NEW YORK -- Having seen two models at two different presentations in the last 24 hours faint (and I mean hit the floor hard), the idea of beauty and sacrifice has been on my brain this New York Fashion Week. (I mean, really, are we putting women on a pedestal here or degrading them?)
Then, I walked into Thom Browne's runway show space, which is always a thought-provoking experience. It was set up to look like a church with candles, crosses and rows of pews for guests to sit in. We are all worshiping at the altar of fashion all right.
And for what? Well, for the kind of beauty that Browne showed us. As Marc Jacobs said in the show notes for his final Louis Vuitton collection in October, "beauty for beauty's sake."
The look: The first look was a black-and-white, ecclesiastical-looking robe, but then the spareness began to give way to Browne's will. His tailoring skills were on full display on suits with rounded silhouettes, sleeves that evoked angel wings, and skirts with nipped-in waists and exaggerated hips that had an Old Hollywood vibe. Outerwear was also striking -- capes with interesting textures and folds. And the golden goddess finale looks were magnificent.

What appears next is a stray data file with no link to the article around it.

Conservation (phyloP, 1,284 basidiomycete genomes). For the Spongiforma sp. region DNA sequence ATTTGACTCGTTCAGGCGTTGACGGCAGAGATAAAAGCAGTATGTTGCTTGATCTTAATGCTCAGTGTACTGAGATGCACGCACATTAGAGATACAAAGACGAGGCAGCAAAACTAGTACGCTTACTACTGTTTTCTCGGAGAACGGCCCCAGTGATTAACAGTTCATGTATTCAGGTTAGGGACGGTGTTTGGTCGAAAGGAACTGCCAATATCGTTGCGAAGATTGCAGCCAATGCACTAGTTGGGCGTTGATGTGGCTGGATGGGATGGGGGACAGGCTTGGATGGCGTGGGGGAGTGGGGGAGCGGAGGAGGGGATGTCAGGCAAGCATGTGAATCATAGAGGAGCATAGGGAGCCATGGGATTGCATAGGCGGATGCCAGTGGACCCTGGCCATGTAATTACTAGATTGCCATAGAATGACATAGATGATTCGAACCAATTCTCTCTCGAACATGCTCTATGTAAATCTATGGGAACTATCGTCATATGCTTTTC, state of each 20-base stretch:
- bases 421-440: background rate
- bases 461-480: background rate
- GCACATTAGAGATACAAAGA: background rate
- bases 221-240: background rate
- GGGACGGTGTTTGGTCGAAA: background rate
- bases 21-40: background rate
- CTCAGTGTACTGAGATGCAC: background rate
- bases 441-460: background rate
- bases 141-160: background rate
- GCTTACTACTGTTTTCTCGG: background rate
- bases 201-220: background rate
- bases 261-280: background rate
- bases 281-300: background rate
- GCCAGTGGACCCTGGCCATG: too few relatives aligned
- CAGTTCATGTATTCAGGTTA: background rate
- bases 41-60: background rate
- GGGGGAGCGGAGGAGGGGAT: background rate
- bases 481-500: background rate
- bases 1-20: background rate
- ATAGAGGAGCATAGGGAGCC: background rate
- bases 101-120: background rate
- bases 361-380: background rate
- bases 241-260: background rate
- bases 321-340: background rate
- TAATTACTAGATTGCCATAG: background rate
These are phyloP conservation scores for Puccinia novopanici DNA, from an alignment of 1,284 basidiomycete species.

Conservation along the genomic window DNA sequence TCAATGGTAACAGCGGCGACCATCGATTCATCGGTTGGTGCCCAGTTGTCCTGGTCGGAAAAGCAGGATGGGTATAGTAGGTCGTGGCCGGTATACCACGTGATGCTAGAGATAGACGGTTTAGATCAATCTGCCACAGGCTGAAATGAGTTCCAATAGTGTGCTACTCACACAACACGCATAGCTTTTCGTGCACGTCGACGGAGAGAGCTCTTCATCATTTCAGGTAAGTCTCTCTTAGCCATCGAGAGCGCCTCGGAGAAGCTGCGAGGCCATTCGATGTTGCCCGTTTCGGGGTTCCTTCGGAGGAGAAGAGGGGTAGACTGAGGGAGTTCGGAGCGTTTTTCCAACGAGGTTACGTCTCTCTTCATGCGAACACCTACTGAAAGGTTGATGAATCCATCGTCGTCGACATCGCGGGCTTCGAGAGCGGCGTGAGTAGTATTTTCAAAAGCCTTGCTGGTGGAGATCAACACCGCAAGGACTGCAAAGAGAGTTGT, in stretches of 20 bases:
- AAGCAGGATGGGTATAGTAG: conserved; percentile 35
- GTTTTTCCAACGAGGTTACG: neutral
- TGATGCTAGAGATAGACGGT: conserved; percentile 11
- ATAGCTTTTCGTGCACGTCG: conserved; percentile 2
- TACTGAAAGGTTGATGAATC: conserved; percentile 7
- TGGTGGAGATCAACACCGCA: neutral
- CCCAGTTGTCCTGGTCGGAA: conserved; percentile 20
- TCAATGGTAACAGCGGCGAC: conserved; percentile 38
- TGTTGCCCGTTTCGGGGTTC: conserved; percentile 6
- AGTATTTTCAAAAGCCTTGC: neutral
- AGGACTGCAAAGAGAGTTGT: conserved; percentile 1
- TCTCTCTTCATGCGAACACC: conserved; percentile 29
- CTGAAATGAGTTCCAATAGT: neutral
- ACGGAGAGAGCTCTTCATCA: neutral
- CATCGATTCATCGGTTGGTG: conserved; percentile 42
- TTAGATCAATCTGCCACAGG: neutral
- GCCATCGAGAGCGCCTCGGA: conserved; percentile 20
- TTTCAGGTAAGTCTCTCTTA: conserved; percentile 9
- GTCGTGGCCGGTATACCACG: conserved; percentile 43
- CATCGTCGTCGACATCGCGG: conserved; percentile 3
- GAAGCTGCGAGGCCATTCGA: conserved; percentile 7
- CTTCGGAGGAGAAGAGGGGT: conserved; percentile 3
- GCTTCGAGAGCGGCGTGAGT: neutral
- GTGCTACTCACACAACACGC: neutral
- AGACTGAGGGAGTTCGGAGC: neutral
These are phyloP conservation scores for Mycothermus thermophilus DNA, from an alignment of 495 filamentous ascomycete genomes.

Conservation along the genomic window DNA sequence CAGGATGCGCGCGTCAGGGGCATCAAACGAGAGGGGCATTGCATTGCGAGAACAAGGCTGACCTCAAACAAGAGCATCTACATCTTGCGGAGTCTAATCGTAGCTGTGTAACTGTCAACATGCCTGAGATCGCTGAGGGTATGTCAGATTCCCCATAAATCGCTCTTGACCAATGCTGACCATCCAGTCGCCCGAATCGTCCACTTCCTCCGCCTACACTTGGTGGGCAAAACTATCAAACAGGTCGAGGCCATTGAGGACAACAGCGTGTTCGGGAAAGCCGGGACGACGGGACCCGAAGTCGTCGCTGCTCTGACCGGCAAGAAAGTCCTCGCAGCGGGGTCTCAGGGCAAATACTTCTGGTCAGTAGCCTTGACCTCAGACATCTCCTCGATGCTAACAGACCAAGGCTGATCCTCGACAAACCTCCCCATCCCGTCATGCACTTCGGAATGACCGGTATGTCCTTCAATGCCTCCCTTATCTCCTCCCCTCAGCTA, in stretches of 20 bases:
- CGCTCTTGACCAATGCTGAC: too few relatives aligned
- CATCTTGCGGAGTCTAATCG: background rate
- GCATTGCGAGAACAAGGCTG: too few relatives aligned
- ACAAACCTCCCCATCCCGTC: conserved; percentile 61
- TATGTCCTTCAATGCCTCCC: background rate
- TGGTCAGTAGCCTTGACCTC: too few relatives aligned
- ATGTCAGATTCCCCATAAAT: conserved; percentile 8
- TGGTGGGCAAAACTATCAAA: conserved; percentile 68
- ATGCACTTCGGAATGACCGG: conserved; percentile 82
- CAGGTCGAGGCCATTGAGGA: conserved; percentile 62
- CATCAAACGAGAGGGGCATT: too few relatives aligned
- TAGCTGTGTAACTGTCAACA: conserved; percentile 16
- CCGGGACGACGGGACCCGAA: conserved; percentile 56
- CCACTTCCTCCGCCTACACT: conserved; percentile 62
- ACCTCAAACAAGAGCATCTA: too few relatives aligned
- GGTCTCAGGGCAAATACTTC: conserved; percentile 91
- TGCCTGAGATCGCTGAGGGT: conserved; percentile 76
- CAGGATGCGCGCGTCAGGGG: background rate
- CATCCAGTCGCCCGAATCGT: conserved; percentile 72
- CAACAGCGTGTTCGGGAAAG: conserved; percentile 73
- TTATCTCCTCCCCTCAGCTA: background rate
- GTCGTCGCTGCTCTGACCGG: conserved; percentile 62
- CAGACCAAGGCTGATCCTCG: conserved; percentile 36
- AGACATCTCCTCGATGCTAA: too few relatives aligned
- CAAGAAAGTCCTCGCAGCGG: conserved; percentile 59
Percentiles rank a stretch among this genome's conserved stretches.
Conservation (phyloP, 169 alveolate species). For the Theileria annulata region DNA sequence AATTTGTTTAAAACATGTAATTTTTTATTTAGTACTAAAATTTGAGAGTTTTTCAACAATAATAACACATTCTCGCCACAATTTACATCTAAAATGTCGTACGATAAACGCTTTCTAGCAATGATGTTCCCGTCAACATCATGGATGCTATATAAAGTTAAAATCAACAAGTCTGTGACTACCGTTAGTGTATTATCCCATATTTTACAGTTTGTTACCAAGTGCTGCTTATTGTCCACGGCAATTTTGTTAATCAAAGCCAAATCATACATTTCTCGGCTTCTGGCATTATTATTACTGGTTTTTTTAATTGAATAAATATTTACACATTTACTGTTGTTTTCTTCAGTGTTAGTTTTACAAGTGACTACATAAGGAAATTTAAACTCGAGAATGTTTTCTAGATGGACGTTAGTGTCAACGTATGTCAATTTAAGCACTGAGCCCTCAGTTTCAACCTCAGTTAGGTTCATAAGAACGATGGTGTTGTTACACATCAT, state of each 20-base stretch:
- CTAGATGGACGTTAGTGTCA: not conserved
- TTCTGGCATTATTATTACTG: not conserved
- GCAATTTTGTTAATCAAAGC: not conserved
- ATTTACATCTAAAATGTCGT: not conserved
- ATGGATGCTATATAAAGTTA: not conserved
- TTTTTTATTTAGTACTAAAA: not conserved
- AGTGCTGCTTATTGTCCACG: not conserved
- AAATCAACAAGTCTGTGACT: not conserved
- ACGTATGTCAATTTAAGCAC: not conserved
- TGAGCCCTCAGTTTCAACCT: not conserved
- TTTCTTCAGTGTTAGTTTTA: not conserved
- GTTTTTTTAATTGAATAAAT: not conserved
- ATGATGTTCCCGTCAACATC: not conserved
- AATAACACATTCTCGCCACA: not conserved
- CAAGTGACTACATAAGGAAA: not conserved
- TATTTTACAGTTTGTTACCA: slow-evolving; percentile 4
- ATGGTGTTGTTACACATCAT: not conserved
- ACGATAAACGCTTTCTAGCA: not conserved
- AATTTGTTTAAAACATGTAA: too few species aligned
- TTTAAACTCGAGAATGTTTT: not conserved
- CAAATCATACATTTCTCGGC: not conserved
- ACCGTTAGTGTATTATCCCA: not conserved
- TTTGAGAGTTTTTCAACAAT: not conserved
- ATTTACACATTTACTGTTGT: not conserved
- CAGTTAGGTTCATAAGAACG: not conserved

Throughout the collection, the fabrics were ungodly beautiful -- cut velvet stripes, floral jacquards, and gold burnout velvet and embroidery reminiscent of burnished gilt. In between the impressive crinolins and hourglass volumes, a couple of pieces really shined -- one, a sharply cut blazer with cape sleeves that will be the bread-and-butter of the collection on the selling floor, and another, the final dress, a slouchy gold chemise style that was pure louche luxe.
The verdict: One of the few designers in New York who takes chances, Browne is a fashion maverick. And thank goodness there are still some. His collections will always be high concept, but this season, it was more possible than ever to see the commercial potential of certain pieces. Amen.